The Content Layout System

or: Why embedded editors are no good solutions for a CMS. We see it very often these days: CMS-es with a full blown, javascript powered interface to edit and layout content in a site. Today I came across a plug-in for HTML-area called ImageManager. I call such a system a Content Layout System. Both are javascript powered tools that replace the standard text-area in a CMS. Both allow users to edit content using a full featured WYSIWYG editor. No more HTML tags, no more BBtags, simply select a text and press the [b] icon, and it becomes bold. Better even: you actually see it becoming bold. Like we are used to in for example Word. And in case of the ImageManager, press some buttons to rotate and scale and crop images. and probably to do a lot more. But the crux lies in the purpose of a CMS. Content Management System. Manage content. It says nowhere: content layout system, nor does it say image modification system. Managing the content is the bottomline. Whether content is an image, an MP3, a piece of text, or anything else, does not really matter it is all content, and it is up to the CMS to manage it, organize it, or display it. And since we are talking internet that last part still is the main task of a CMS. (Although the popularity of RSS is starting to change this) Alright: So the management part is clear. The system part should not be too difficult too. But the most important part is yet to come: The content part. We are talking content, raw content. Or a better name: Knowledge, with all sorts of metadata attached to it. A title gets a tag "title", an article has some metadata about the fact its an article, but also what title belongs to it, who wrote it, and what more you can think of. And because of that metadata a CMS will know what to output on particular areas, in a particluar layout. A frontpage, for example, will contain a list with titles, while an article view will show the article with all its metadata, probably the name of the author, a publication date, maybe an image, or a bordered quote, possibly a quote and maybe teaser in bold type. With a Content Layout System, you will open up a screen to add such an article. You will select the teaser text, make it bold. Upload, modify and insert an image. You will select the quote, give it a black border, make the quite bold and italic, and give it a big font size. You will add your name and the date, and then press send. The article will then look like a professional news article like they have on BBC. In a CMS, however, you will open a form, with separate areas for all the separate data: The image can be uploaded, with an upload field. A quote should be inserted in a separate field. The teaser is typed in a smaller text-area and user and date are automatically added. The CMS will give all these fields a layout when presenting it to the user. I think it is clear that the last example has a lot of benefits: The CMS has all content split out, thus real knowledge is stored in a way it can be reused and searched for. The first example saves all content, together with layout as one blob, somewhere. It will never be able to output only a list of quotes, to name an example. Thus knowledge cannot be structured and re-used. The CMS, however allows very little creativity, but willbe much easier to maintain, because of its unified look, and unified storage of content. There is one more issue, though: I hear you asking it already: "what if my image is too big, or needs to be rotated 90°?" And last, but not least, the CMS gives you hard times with placing items inline. What If my artcle contains, for example, inline postal addresses? I will then need to add these addresses somewhere else, if i want to stick close to the CMS ideal (an address could be used in an address book too). A lot of CMS-es solve this by adding tokens. A token for an adress could be [address:addressID] where addressID is a unique number for an adress book entry. And this is where some form of graphical interface should be used. A button could open a selection window where I can search for an address. After selecting that and pressing a OK button, the token will be inserted in my text. Now the creativity and freedom part: If you investigate an article (or a portfolio entry, to give another example) you will see that the content can be devided into areas, all with a specific use. In fact you will have to search very hard for articles, in magazines, or so, that do not follow these. If you find cases where each page looks different, with differnet areas (different metadata) you will find that the idea behind this is mostly creativity: a designer wants each page to have its own feeling. Ther is nothing wrong with that. But if you enter that area of website design there are much, much better toolkits for creating a site than an inline HTML-area. I am thinking of Dreamweaver, Flash, Freehand, Photoshop and so on. And that brings me to my last issue: "what if my image is too big, or needs to be rotated 90°?" As said: there are far better toolkits for doing that. Why should the server, in combination with a javascript interface handle that, if Photoshop can do so much more? Why do I need online spelling checkers and HTML generators, when there are complete integrated office suits around that do the same, in a much better suited way, with much better tools with it (autosave, to name one). If you look at all the possibilities, that for example "the gimp" offers, for free. Not only can you modify it for your website, but fixing a dark sky, or retouching some shadows is all possible. A webbased application will never be able to do this with only Javascript and some serverside software. But even if ever this is possible, it is not ideal: Imagine the computer that is needed for editing thousands of images per hour, it's huge. If people would edit everything at home, the sever could be much smaller. But can you expect everyone to install an image editor like Photoshop, or the gimp? No, you cannot, but more important you cannot expect people to get to know these applications, only for uploading their photo' s to their family webalbum. But you cannot expect them to learn a new system for each webalbum they have either. Ideally you would find some hybrid system: A CMS that creates its own layout, with some small, embedded tools for inserting data, and have the users do the preparation of the content on their desktops, with the tools they feel most comfortable with. Ideally the web interface would plug into these applications, so that you can say directly from your webinterface: edit this text in Word, or in word say: "publish the sected text as body". But for that we have to wait for XUL alike systems to grow up. until that day I just use my textareas, without any WYSIWYG tools.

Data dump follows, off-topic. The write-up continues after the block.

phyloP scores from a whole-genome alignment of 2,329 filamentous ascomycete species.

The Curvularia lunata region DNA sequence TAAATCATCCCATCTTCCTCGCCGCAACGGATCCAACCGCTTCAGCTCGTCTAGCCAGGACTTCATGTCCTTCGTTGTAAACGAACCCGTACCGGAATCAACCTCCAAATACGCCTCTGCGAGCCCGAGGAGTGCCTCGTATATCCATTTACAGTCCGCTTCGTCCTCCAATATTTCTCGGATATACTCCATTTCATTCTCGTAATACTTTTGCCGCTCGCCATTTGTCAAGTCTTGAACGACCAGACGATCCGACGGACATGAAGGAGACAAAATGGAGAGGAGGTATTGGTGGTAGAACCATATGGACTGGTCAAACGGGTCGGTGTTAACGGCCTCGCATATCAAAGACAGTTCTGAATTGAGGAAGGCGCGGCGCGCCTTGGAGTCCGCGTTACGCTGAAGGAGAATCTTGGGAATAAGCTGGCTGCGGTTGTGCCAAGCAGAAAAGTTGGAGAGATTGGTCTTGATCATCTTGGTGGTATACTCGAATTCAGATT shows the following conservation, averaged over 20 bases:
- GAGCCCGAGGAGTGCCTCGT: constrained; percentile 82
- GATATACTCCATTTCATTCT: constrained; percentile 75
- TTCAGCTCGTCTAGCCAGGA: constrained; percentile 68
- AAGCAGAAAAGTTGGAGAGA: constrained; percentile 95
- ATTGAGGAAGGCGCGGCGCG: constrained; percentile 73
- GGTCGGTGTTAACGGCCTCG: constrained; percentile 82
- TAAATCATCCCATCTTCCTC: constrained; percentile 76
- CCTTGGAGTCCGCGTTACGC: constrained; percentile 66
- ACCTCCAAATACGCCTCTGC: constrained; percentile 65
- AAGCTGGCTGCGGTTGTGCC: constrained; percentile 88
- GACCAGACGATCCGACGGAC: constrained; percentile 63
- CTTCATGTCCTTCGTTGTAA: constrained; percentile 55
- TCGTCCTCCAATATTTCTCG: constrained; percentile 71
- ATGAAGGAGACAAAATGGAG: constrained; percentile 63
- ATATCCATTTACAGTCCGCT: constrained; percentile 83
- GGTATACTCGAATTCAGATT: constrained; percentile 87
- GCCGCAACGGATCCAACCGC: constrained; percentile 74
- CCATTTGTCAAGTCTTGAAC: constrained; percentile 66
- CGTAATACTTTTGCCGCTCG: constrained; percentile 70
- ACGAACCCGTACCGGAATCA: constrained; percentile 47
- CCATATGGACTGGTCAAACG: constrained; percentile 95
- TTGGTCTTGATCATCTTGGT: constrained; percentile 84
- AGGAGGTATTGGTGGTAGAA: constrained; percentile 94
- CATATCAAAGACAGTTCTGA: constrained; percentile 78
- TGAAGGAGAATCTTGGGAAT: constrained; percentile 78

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Over de auteur: Bèr Kessels is een ervaren webdeveloper met een grote passie voor techniek en Open Source. Een gouden combinatie om de techniek goed en efficiënt toe te passen. Volg @berkes op Twitter. Of lees meer over Bèr.